With clarity and a fine eye for detail, Kate Buford traces the pivotal moments of Thorpe’s incomparable career: growing up in the tumultuous Indian Territory of Oklahoma; leading the Carlisle Indian Industrial School football team, coached by the renowned “Pop” Warner, to victories against the country’s finest college teams; winning gold medals in the 1912 Olympics pentathlon and decathlon; defining the burgeoning sport of professional football and helping to create what would become the National Football League; and playing long, often successful—and previously unexamined—years in professional baseball.

But, at the same time, Buford vividly depicts the difficulties Thorpe faced as a Native American—and a Native American celebrity at that—early in the twentieth century. We also see the infamous loss of his Olympic medals, stripped from him because he had previously played professional baseball, an event that would haunt Thorpe for the rest of his life. We see his struggles with alcoholism and personal misfortune, losing his first child and moving from one failed marriage to the next, coming to distrust many of the hands extended to him. Finally, we learn the details of his vigorous advocacy for Native American rights while he chased a Hollywood career, and the truth behind the supposed reinstatement of his Olympic record in 1982.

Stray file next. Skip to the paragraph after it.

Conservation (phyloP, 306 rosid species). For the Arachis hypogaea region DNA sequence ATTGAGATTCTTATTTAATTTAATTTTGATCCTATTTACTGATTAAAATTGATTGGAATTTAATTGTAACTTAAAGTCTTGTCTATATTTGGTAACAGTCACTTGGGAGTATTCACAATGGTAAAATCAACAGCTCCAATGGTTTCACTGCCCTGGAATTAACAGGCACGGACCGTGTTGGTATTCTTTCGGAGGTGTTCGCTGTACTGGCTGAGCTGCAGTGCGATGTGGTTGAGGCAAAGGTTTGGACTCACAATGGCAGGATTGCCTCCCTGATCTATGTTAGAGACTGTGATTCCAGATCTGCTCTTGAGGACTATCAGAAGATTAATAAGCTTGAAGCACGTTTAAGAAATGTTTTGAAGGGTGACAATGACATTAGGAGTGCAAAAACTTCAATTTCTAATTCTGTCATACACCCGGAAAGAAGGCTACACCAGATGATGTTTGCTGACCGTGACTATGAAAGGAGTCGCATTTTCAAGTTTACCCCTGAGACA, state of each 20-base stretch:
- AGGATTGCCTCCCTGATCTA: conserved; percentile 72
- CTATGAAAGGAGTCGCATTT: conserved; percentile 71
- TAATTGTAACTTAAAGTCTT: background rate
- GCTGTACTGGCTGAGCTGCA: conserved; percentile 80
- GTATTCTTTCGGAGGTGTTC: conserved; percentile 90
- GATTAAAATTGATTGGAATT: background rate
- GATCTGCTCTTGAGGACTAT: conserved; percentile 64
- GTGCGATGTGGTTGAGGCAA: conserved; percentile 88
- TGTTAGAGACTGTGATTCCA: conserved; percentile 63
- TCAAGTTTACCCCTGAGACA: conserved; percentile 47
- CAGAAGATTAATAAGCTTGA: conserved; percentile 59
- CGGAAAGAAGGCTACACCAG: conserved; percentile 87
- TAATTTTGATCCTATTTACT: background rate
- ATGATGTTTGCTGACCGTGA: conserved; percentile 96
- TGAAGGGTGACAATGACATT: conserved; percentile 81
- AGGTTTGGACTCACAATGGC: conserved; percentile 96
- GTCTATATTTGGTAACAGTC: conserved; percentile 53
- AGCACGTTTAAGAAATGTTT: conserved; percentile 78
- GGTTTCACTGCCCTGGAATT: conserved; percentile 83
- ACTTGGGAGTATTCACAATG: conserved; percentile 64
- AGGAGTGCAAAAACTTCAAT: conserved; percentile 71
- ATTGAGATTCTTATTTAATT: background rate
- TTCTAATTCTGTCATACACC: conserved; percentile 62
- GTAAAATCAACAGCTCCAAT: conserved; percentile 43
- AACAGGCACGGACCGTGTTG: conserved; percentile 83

Here is the story—long overdue and brilliantly told—of a complex, iconoclastic, profoundly talented man whose life encompassed both tragic limitations and truly extraordinary achievements. - from RandomHouse.com

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Sean Wilentz

Bob Dylan in America

Original air date: February 21, 2014Bob-Dylan-in-America-hi-res

“A panoramic vision of Bob Dylan, his music, his shifting place in American culture, from multiple angles. In fact, reading Sean Wilentz’ Bob Dylan in America is as thrilling and surprising as listening to a great Dylan song.”